Tomato yellow leaf curl virus infection mitigates the heat stress response of plants grown at high temperatures

Anfoka Ghandi, Moshe Adi, Fridman Lilia, Amrani Linoy, Rotem Or, Kolot Mikhail, Zeidan Mouhammad, Czosnek Henryk, Gorovits Rena*

*Corresponding author for this work

Research output: Contribution to journalArticlepeer-review

58 Scopus citations


Cultured tomatoes are often exposed to a combination of extreme heat and infection with Tomato yellow leaf curl virus (TYLCV). This stress combination leads to intense disease symptoms and yield losses. The response of TYLCV-susceptible and resistant tomatoes to heat stress together with viral infection was compared. The plant heat-stress response was undermined in TYLCV infected plants. The decline correlated with the down-regulation of heat shock transcription factors (HSFs) HSFA2 and HSFB1, and consequently, of HSF-regulated genes Hsp17, Apx1, Apx2 and Hsp90. We proposed that the weakened heat stress response was due to the decreased capacity of HSFA2 to translocate into the nuclei of infected cells. All the six TYLCV proteins were able to interact with tomato HSFA2 in vitro, moreover, coat protein developed complexes with HSFA2 in nuclei. Capturing of HSFA2 by viral proteins could suppress the transcriptional activation of heat stress response genes. Application of both heat and TYLCV stresses was accompanied by the development of intracellular large protein aggregates containing TYLCV proteins and DNA. The maintenance of cellular chaperones in the aggregated state, even after recovery from heat stress, prevents the circulation of free soluble chaperones, causing an additional decrease in stress response efficiency.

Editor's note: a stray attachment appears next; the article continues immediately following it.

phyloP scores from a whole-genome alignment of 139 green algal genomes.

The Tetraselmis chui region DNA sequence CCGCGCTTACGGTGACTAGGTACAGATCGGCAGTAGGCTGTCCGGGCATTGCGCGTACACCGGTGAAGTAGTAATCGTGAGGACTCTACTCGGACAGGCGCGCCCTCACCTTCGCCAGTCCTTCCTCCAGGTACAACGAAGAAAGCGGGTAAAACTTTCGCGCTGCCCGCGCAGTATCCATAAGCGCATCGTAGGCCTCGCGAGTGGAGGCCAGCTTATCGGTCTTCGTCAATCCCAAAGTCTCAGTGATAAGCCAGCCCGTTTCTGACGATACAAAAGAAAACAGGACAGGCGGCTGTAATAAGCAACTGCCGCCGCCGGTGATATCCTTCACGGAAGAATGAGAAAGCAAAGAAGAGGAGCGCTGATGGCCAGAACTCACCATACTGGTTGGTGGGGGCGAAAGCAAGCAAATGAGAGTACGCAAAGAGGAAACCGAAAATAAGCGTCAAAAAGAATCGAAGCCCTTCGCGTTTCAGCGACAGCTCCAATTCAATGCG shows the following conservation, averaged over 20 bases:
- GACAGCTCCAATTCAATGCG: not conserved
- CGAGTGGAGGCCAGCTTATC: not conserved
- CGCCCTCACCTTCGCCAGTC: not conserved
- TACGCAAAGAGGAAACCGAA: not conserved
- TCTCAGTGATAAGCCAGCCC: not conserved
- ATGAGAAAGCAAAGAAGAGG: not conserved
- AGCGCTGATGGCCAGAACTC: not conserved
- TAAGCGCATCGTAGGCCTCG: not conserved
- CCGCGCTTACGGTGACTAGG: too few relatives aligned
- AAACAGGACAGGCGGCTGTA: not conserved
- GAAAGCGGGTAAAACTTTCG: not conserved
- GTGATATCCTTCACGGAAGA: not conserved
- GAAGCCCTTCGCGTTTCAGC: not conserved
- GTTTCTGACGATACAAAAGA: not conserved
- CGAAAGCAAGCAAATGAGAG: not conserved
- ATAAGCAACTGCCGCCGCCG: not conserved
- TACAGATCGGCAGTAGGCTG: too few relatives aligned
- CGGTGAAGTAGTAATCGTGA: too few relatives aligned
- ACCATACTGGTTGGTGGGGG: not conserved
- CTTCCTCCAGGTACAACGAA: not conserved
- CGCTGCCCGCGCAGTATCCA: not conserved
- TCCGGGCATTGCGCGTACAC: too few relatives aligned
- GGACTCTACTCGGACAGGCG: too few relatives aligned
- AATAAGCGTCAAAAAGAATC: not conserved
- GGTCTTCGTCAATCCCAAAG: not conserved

Original languageAmerican English
Article number19715
JournalScientific Reports
StatePublished - 21 Jan 2016

Bibliographical note

Funding Information:
We thank K.D. Scharf (Goethe University, Frankfurt am Main, Germany) for the anti-HSFA2 antibody. This research was supported by a grant from the U.S. Agency for International Development, Middle East Research and Cooperation (MERC) program (GEG-G-00-02-00003-00) to HC, RG and GA and by a grant from the Israel Science Foundation Award 1037/13 to RG and HC.


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